【摘要】：Starting with the premise that conventional metaphor (e.g., 'time is money') is inadequate to reveal the nature of metaphor, the present study attempts to explore the cognitive process of novel metaphor (e.g., 'metaphor is a solar eclipse.') understanding. With Sperber Wilson's relevance theory (1986/1995) as the general conceptual framework, we maintain that novel metaphor understanding is a process of seeking relevance, involving three sub-tasks: identification of explicature (metaphoricity), construction of contextual assumptions and recovery of implicatures, which are mainly based on non-demonstrative inferences. To testify our assumption, we conducted a two-stage experiment, based on the data collected from newspapers, magazines and academic articles.
This thesis starts with one of the key issues of metaphor understanding: metaphoricity identification. Unlike the prevalent notion designed to distinguish literal utterances from metaphorical ones, 'metaphoricity' in this thesis is defined as the degree to which an utterance is metaphorical, and the metaphoricity of an utterance is assumed to be manifested in three dominant dimensions: (i) incongruity between Topic and Vehicle; (ii) freshness of a particular Vehicle,given the particular Topic domain; and (iii) associativeness in Vehicle terms. In light of the above criteria, a questionnaire of metaphoricity judgement is conducted, whose results validate the tripartite of metaphoricity identification.
The second part of the thesis explores the cognitive process of novel metaphor understanding. As an integral part of metaphor understanding, metaphor-related knowledge is argued to be represented as schemas and/or images, which might account partly for the efficiency and accuracy of metaphor understanding. For the first
subtask of the process - explicature identification, we argued that novel metaphors are acts of belief, contributing to explicatures by loosening their lexical concepts. For the second subtask, the construction of contextual assumptions is constrained by several factors, such as (i) the activation of mutual manifest assumptions; (ii) the balance between cognitive adequacy and processing efficiency and (iii) the capability of working memory and encyclopedic memory of the hearer. For the third subtask -implicature recovery, the hearer is supposed to construct 'emergent structures' by the integration of Topic and Vehicle as two mental spaces, in addition to making bridging inferences to obtain the intended interpretations of novel metaphors. On the basis of the above procedures, we attentatively develop a model of metaphor understanding.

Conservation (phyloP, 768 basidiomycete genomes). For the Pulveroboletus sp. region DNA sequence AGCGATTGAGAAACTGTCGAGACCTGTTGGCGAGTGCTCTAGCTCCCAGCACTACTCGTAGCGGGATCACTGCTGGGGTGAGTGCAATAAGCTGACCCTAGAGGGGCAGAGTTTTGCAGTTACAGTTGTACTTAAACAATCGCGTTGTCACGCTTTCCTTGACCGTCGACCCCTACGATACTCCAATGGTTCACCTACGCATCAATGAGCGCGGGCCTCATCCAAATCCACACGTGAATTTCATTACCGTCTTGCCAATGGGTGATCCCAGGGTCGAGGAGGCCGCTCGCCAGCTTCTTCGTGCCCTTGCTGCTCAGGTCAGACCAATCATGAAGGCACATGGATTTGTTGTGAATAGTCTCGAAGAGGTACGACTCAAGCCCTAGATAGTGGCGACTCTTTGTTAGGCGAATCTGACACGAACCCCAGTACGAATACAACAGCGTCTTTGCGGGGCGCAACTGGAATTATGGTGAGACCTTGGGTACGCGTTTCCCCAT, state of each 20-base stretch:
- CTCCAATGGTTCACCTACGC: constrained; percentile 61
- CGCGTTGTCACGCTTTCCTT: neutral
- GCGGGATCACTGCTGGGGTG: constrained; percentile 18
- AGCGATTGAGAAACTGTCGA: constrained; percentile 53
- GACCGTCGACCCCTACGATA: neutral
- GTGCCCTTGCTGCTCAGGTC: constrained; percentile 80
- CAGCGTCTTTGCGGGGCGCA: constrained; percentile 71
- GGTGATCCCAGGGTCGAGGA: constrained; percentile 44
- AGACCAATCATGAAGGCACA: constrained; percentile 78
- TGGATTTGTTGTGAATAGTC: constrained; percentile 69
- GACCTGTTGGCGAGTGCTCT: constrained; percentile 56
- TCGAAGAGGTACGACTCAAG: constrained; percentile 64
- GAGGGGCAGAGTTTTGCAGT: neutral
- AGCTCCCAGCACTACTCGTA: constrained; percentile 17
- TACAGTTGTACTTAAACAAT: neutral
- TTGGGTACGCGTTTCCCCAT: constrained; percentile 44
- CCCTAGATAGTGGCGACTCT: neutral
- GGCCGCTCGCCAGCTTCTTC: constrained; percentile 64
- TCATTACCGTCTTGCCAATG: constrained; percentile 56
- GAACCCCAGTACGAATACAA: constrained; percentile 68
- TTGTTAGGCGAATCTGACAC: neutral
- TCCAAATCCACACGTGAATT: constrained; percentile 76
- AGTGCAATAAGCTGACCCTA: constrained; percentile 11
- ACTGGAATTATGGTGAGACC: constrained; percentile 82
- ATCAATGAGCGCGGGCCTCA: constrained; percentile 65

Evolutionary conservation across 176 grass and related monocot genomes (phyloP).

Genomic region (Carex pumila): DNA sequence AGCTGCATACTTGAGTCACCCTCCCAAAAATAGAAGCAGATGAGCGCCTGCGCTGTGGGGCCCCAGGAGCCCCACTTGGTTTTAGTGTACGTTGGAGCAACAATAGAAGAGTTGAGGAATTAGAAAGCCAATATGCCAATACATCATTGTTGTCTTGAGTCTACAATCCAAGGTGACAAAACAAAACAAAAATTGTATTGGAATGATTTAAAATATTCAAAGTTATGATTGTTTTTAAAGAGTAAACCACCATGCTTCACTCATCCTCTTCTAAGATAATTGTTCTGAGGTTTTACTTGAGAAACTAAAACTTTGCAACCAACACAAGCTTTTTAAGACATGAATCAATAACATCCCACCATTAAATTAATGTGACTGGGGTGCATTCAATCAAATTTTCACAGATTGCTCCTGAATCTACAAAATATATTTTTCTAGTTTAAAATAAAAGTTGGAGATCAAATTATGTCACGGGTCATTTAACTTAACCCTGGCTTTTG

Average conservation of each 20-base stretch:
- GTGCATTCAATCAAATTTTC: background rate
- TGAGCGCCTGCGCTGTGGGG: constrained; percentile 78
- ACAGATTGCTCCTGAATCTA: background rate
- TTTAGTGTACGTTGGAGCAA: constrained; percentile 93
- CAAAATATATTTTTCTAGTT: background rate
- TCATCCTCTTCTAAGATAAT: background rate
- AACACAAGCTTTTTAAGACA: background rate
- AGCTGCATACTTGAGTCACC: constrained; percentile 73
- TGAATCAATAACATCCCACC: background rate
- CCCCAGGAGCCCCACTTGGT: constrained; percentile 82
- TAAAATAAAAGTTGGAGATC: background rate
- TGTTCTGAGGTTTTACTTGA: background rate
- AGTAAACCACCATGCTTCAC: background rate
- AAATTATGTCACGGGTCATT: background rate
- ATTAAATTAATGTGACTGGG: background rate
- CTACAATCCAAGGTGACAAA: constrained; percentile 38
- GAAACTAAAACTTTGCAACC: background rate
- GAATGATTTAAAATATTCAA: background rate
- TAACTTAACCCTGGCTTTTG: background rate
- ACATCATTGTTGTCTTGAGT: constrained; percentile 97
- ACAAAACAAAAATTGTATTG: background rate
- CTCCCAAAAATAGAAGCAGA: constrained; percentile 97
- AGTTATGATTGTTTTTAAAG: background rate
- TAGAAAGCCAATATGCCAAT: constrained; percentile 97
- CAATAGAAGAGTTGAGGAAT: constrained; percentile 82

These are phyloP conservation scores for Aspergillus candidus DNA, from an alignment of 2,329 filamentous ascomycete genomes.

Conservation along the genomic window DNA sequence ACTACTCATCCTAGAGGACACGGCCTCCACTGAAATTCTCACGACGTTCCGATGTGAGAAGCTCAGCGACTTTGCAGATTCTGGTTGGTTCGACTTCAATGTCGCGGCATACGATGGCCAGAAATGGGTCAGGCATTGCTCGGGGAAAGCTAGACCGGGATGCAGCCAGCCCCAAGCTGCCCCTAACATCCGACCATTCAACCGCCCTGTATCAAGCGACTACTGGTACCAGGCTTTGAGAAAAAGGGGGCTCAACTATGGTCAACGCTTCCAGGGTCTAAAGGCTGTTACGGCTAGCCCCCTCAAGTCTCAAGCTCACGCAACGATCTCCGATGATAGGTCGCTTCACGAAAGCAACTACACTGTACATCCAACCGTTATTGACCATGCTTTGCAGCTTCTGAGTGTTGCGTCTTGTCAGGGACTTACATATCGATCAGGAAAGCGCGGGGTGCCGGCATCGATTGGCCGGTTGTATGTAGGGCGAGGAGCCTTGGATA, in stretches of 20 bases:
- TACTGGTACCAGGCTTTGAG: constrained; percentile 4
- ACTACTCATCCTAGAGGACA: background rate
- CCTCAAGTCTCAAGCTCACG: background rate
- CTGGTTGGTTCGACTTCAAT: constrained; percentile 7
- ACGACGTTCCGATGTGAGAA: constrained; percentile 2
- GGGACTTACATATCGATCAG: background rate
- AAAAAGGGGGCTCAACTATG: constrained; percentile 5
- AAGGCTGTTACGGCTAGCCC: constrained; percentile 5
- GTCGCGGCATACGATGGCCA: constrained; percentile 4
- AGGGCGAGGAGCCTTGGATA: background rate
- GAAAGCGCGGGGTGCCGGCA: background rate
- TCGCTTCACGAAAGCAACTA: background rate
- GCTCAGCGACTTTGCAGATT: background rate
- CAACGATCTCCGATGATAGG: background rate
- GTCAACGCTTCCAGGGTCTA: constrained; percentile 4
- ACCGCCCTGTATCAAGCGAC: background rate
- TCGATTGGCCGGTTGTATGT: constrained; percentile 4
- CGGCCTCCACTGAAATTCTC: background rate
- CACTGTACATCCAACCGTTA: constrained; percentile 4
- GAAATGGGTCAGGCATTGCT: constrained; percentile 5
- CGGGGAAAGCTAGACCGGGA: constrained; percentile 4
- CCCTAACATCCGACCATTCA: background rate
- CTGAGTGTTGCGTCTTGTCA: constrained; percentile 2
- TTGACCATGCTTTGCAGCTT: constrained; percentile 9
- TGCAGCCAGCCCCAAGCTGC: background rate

Related to the cognitive process of novel metaphor understanding is the controversial issue of 'metaphor and effort', which is tackled by exploring the relationship between metaphoricity of an utterance and its processing difficulty in metaphor understanding. We found through experiments that the more metaphorical an utterance, and the more diversified contextual assumption available to the hearer, the more likely for him to be diverted from the intended interpretations, and thus, more difficult for him to derive the correct understanding. As a result, we conclude that novel metaphor understanding is effort-demanding, and that the experimental results are compatible with the prediction made by relevance theory about 'metaphor and effort'.
Though we have made a preliminary study of novel metaphor understanding, more substantial research on novel (rather than conventional) metaphor is believed to shed greater light on some really fundamental problems in metaphor studies.